True torture can only come from one song, and that is “This is the song that never ends…”, from Lambchop. All others pale in comparison, I’ve seriously had this song stuck in my head, off and on for the past 15 years, and for those of you that know what I’m talking about, I apologize for reminding you of this song since it now undoubtedly stuck on loop.

    A close second would be every last one of the freecreditreport.com commercials, especially the one where he just repeatedly spells it… I want to swallow a gun when that shit comes on.

  13. Persistent Cat says:

    Anything by Shania Twain, most of Aerosmith, any country and my most hated song in the entire world, “Tempted” by Squeeze.

  14. Soho Kitty says:

    You Light Up My Life by Debbie Boone.

    BBBBLLLEEEEEEEECCCHHHHH.

  15. Susie says:

    Well why don’t we just hand out cupcakes and ask prisoners what they would not want to hear, and then play that? I’m sure all this was, as usual, George W. Bush’s sole idea, the meanie. :roll:

    How bout Guns & Roses? Bleurgh!

  16. Mairead says:

    Have I just missed all the protests at this over the past 5 years? Could be that I don’t tend to listen to much hard rock or heavy metal (mind you, just getting Lars Ulrich to talk to them would get most people agreeing to anything just to shut him up)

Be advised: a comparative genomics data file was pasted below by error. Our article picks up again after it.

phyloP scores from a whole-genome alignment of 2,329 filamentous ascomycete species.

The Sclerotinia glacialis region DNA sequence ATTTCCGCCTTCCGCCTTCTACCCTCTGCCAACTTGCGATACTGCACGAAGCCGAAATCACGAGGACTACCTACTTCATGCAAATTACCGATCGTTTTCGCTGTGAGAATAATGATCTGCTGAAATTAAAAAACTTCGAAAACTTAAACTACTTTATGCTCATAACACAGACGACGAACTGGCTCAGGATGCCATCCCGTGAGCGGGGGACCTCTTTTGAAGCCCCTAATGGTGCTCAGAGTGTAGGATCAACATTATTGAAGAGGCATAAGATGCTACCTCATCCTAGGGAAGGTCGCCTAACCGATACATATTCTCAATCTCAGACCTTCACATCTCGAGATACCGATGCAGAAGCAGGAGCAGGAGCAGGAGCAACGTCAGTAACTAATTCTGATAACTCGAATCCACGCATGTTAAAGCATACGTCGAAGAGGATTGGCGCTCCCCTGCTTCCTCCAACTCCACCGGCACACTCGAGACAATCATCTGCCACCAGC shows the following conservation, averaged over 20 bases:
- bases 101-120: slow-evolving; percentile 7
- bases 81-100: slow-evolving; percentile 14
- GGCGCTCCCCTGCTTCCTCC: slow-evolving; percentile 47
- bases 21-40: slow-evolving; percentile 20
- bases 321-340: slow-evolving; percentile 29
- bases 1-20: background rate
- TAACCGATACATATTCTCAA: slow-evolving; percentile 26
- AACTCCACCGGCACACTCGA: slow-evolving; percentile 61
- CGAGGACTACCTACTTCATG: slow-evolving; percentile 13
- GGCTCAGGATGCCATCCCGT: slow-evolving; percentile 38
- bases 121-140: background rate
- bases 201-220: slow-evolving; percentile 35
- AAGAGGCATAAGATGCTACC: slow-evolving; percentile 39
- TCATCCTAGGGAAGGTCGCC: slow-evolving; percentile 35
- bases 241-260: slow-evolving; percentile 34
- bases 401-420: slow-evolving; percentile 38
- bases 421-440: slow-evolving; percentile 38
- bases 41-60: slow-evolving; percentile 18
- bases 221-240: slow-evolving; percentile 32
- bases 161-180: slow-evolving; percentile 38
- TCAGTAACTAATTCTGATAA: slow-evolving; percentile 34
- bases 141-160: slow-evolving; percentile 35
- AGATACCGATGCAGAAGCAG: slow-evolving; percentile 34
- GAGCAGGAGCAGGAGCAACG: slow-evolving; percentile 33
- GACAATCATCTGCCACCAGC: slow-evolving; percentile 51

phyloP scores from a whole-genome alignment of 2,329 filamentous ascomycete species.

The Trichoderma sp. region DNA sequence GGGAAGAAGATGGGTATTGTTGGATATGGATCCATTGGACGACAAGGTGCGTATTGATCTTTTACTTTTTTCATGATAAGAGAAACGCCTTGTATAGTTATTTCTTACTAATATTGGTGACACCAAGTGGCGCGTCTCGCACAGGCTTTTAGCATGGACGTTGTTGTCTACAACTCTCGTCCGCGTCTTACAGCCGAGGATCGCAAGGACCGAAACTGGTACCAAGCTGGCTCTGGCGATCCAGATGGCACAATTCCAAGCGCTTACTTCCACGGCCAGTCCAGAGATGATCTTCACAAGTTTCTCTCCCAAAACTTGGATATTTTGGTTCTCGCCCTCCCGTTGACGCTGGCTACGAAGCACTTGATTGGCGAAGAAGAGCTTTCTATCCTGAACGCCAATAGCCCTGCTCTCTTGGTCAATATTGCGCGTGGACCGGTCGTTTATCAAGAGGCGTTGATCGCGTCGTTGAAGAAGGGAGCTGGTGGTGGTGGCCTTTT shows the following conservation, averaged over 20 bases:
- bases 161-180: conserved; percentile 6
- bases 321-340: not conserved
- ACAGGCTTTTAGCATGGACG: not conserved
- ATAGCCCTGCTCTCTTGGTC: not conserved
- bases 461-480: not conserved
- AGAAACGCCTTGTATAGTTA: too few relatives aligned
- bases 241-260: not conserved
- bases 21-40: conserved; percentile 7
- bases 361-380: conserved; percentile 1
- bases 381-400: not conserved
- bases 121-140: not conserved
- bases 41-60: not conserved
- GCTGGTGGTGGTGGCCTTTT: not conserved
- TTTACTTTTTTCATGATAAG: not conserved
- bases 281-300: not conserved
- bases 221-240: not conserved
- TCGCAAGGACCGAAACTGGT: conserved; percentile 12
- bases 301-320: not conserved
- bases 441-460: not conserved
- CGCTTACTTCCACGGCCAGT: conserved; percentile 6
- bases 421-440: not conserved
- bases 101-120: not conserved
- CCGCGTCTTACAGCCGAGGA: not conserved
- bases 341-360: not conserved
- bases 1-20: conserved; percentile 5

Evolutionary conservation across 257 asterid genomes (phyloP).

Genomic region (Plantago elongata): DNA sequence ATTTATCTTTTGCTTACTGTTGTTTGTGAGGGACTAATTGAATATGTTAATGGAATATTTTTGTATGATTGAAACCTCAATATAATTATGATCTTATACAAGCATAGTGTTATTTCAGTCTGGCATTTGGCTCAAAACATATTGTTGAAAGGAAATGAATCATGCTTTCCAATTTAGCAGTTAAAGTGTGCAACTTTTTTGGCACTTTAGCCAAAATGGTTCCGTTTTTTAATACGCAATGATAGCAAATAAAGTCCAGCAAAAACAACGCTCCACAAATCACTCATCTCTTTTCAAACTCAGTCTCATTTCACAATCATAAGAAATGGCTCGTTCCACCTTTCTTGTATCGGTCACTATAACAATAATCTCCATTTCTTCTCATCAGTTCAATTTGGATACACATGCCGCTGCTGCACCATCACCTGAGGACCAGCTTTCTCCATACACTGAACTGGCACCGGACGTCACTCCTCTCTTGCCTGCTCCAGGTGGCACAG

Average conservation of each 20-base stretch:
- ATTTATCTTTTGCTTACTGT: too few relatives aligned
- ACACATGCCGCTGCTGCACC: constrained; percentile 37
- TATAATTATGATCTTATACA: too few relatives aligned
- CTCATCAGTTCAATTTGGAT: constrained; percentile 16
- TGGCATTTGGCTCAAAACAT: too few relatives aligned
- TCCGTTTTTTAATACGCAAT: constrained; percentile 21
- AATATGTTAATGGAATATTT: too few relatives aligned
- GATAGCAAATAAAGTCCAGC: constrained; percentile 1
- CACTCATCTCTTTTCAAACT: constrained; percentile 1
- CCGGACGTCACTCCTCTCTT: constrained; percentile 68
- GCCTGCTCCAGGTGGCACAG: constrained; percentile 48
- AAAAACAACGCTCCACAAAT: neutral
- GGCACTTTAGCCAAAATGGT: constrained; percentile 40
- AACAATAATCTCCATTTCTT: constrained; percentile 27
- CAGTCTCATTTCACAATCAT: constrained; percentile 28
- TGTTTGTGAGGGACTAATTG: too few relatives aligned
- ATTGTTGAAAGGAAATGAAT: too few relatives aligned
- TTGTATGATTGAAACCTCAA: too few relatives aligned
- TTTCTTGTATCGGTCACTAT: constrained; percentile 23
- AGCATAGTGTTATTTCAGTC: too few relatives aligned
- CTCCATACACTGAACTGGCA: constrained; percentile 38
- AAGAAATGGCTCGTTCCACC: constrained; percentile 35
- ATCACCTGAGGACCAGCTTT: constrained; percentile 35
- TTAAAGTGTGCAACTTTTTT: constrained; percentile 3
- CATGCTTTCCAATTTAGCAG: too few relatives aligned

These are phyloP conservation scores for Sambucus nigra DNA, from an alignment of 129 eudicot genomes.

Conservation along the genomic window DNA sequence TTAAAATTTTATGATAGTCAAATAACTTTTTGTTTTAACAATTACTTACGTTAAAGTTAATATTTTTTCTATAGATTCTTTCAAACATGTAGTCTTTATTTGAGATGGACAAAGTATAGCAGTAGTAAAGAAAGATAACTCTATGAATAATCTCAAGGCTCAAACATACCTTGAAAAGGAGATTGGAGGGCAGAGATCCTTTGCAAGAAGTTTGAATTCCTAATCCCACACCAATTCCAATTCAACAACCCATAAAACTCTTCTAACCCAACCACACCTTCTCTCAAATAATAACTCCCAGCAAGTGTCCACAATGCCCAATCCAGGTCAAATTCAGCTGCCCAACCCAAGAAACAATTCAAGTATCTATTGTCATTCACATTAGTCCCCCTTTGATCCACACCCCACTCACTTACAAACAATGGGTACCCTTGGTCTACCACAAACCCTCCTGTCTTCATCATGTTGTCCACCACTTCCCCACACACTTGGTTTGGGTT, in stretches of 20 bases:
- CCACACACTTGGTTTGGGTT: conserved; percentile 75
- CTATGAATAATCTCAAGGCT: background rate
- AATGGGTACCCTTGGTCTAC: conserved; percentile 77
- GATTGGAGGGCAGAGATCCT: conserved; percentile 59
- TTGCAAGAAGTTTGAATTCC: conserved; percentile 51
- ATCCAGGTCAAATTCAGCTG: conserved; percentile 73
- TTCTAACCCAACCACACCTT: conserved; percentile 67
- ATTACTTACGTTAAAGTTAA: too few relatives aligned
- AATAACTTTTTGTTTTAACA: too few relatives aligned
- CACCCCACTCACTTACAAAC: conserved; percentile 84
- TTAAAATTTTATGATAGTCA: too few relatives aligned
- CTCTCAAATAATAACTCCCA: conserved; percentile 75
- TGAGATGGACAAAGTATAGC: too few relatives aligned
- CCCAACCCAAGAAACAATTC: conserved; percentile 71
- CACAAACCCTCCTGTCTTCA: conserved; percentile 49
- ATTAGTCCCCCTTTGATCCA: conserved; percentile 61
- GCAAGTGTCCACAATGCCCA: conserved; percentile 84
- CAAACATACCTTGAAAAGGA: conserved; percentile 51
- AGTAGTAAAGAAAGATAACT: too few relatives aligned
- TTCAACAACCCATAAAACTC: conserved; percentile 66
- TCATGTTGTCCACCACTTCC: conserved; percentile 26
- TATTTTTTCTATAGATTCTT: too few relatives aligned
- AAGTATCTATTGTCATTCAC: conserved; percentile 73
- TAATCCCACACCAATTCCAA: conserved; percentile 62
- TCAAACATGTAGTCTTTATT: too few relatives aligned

I think they’ve basically two chances of succeeding. There have been protests in supposedly neutral Ireland for years about the airport in Shannon being used for rendition flights. Officially of course these aren’t happening and if they were they would only ever fly over neutral airspace :roll:

    And this must be true because our former Taoiseach asked Dubya who said no. :roll: B-b-b-Bertie asked again, “to be sure to be sure” (actual quote I sh1t you not). Dubya said no. Well that’s all right then. :roll:

    Any loud rhytmic or high pitched noise would be disorientating for long periods, and contrary to what Manda thinks; I mean, how many of us have wanted to get a flamethrower at our neighbours house at about 4am during a party?

    Torture is torture is torture. F*ucking around with the technicalities of the Geneva Convention by not declaring them POWs doesn’t make it any less so.

  17. cally says:

    Crazy frog.

    No way can you listen to that on repeat without kicking something!

  18. someguy says:

    10 minutes of anything where Yoko Ono sings would do it. “Kiss Kiss Kiss” is a prime example.

  19. Vex says:

    Its psychological torture to blast music like that non-stop.

    Danity Kane through might possibly make me go mad.

  20. lanette says:

    britney music non stop would make me have a nervous break down..

  21. gg says:

    I love the shot of M&M with the 3 or 4 hats on. What a tool.

  22. Codzilla says:

    Kaiser: Portishead always had me confused and freaked out at the same time. My friend f*cking loves them, so I’ve spent many an hour listening to that crazy sh*t. Bad, bad, bad.

  23. viper says:

    Crazy frog.